ECONOMY

German bonds fall most in two weeks as investors mull ECB path

German bonds fell, pushing 10-year yields up the most in two weeks, as investors reassessed prospects for additional European Central Bank easing measures after it gave only outlines of a plan to buy private securities.

Spanish bonds were little changed after sliding on Thursday as ECB President Mario Draghi failed to provide details on the size of its purchases of asset-backed securities and covered bonds, the latest piece of ECB armor against the threat of deflation. A report showed retail sales in the euro region rose 1.2 percent in August, compared with the median estimate of 0.1 percent among economists in a Bloomberg News survey.

“The ECB meeting disappointed investors with a de-emphasis on expanding its balance sheet and few hints of further ECB action to stem rising deflation pressures,” said Nick Stamenkovic, a fixed-income strategist at broker RIA Capital Markets Ltd. in Edinburgh. “The ECB looks set to adopt a wait- and-see stance but eventually will introduce QE,” he said, referring to buying sovereign bonds, or quantitative easing.

Germany’s 10-year yield climbed two basis points, or 0.02 percentage point, to 0.92 percent at 11:06 a.m. London time. The 1 percent bund due in August 2024 fell 0.19, or 1.90 euros per 1,000-euro ($1,265) face amount, to 100.725.

Focusing on plans to buy private debt as soon as this month to buoy the weakest euro-area inflation in five years, the ECB president on Thursday left the option of purchasing government bonds in his toolbox. He also backpedaled on indications that he could boost the central bank’s balance sheet by as much as 1 trillion euros.

Draghi’s Reluctance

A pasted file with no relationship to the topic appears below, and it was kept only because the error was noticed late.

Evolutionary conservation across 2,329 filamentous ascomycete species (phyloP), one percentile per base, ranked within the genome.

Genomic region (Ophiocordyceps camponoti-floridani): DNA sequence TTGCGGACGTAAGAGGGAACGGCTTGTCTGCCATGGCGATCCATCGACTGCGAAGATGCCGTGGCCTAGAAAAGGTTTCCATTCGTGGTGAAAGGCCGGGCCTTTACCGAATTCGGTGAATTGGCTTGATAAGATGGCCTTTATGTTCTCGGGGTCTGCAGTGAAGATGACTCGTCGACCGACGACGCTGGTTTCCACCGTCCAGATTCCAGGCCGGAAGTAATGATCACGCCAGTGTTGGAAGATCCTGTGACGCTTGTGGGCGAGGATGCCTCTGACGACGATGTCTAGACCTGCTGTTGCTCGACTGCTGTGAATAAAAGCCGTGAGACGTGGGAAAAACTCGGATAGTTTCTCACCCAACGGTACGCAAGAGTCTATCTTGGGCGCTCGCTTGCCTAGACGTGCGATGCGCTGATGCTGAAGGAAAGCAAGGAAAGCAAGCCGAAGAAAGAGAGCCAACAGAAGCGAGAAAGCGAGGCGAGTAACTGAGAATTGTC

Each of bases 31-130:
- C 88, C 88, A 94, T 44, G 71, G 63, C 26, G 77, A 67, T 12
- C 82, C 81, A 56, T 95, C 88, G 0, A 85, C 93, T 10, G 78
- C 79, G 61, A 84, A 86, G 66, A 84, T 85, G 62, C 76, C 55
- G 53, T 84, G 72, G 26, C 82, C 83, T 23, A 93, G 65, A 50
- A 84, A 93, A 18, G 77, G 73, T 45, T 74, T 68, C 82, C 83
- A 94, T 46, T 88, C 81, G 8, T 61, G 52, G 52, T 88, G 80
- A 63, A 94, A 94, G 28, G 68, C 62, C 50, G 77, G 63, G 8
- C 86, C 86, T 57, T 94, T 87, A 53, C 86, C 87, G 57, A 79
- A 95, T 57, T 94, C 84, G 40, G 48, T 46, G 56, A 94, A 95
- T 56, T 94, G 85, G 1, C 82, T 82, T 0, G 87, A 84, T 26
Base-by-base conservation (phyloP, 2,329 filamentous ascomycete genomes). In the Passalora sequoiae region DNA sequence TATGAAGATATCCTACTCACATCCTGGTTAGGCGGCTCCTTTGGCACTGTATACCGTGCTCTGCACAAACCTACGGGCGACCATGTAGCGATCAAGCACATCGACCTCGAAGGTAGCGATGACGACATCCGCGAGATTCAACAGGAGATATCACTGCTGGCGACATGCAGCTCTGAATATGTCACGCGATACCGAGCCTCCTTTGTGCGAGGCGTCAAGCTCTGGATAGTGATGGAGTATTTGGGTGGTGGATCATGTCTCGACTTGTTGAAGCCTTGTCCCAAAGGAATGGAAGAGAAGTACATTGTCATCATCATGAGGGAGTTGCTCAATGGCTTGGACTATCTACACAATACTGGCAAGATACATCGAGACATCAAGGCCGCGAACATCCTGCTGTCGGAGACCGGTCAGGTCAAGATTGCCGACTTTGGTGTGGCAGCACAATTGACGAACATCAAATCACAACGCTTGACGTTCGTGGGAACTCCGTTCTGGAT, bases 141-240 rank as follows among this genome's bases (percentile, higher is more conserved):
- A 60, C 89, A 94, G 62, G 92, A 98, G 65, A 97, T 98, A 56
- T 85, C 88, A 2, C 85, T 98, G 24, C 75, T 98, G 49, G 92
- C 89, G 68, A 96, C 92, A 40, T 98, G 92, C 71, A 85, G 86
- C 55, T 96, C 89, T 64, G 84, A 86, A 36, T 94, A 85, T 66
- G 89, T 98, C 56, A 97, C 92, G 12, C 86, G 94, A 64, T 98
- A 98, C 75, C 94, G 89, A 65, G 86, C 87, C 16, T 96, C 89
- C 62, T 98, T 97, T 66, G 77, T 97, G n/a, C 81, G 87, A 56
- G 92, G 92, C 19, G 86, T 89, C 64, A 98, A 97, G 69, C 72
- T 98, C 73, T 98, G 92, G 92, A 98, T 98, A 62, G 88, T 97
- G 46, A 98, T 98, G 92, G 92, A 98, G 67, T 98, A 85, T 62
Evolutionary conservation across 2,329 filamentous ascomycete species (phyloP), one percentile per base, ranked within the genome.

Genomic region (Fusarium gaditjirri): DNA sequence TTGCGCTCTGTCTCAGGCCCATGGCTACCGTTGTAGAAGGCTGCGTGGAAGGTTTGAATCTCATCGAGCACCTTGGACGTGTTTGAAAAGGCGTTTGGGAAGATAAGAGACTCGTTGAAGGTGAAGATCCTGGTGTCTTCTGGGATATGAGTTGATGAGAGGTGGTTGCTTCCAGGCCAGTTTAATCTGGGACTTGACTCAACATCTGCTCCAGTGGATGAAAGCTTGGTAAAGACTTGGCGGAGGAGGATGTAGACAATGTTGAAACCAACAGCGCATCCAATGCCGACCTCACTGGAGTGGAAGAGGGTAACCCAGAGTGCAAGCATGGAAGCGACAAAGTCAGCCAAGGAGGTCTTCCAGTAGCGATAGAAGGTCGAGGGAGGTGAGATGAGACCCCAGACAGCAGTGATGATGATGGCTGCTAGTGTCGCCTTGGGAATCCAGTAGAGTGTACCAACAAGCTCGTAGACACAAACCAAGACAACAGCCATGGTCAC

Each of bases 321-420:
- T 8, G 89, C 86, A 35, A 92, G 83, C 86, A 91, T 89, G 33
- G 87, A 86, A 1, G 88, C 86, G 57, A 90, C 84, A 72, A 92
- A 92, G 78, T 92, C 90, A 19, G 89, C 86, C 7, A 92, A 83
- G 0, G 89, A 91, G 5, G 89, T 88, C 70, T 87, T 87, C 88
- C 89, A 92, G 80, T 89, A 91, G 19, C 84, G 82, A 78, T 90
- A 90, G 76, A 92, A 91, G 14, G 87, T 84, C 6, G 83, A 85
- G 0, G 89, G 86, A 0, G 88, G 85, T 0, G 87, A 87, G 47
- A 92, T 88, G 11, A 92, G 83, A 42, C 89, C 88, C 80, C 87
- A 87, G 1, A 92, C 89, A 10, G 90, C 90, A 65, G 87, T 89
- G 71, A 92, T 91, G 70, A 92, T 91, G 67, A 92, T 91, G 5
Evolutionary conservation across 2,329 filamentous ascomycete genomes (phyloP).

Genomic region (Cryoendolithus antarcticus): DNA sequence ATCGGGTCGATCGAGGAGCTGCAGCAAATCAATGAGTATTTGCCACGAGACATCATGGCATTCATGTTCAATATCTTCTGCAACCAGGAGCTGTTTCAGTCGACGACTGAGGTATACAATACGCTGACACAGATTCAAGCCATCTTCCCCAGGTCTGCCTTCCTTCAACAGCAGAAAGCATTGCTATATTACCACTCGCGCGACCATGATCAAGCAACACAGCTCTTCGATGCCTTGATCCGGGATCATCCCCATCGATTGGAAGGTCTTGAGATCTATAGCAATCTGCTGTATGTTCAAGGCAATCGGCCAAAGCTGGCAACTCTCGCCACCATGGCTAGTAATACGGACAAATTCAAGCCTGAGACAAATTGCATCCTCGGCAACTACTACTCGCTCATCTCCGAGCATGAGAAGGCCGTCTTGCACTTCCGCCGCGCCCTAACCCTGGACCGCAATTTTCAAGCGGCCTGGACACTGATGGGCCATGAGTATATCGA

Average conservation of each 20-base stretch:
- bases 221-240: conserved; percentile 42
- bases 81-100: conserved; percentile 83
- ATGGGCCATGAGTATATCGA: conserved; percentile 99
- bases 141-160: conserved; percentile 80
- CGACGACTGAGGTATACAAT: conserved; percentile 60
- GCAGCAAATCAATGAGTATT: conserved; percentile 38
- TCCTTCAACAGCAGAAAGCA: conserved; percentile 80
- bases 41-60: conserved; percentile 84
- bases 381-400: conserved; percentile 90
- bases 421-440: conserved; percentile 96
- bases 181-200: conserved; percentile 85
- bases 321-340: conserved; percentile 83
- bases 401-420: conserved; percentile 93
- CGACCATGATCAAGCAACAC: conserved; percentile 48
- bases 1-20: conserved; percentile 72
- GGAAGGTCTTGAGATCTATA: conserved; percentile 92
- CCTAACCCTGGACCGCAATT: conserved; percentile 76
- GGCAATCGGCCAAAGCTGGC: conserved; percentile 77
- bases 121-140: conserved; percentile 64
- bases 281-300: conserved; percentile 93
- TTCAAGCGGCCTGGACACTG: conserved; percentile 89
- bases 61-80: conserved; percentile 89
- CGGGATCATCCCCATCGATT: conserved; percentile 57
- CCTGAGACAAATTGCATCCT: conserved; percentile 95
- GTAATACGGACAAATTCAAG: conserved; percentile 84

Draghi’s reluctance to spell out how many assets officials might buy disappointed investors pushing him to go all-in. With the outlook for consumer prices worsening and the 18-nation economy closer to renewed recession, they’re pressuring him to honor his pledge to take further action if needed.

The ECB will have to deliver a larger and broader asset- purchase program that includes government bonds next year as growth and inflation may continue to disappoint, HSBC Holdings Plc economist Janet Henry wrote in a client note dated yesterday. Goldman Sachs Group Inc. put the odds of a bond-based QE program at 30 percent, Frankfurt-based economist Dirk Schumacher wrote in a note dated Thursday.

The rate on 10-year Spanish bonds was little changed at 2.11 percent after advancing four basis points on Thursday.

Portuguese and Greek bonds climbed after Draghi said the ECB was prepared to buy ABS from nations rated below investment grade.

Greek 10-year yields slid four basis points to 6.44 percent after dropping 16 basis points in the previous two days. The rate is still about 27 basis points higher than one week ago. The yield on similar-maturity Portuguese bonds fell two basis points to 3.05 percent.

German government securities returned 7.6 percent this year through Thursday, Bloomberg World Bond Indexes show. Spain’s earned 14 percent, and Greece’s 23 percent.

[Bloomberg]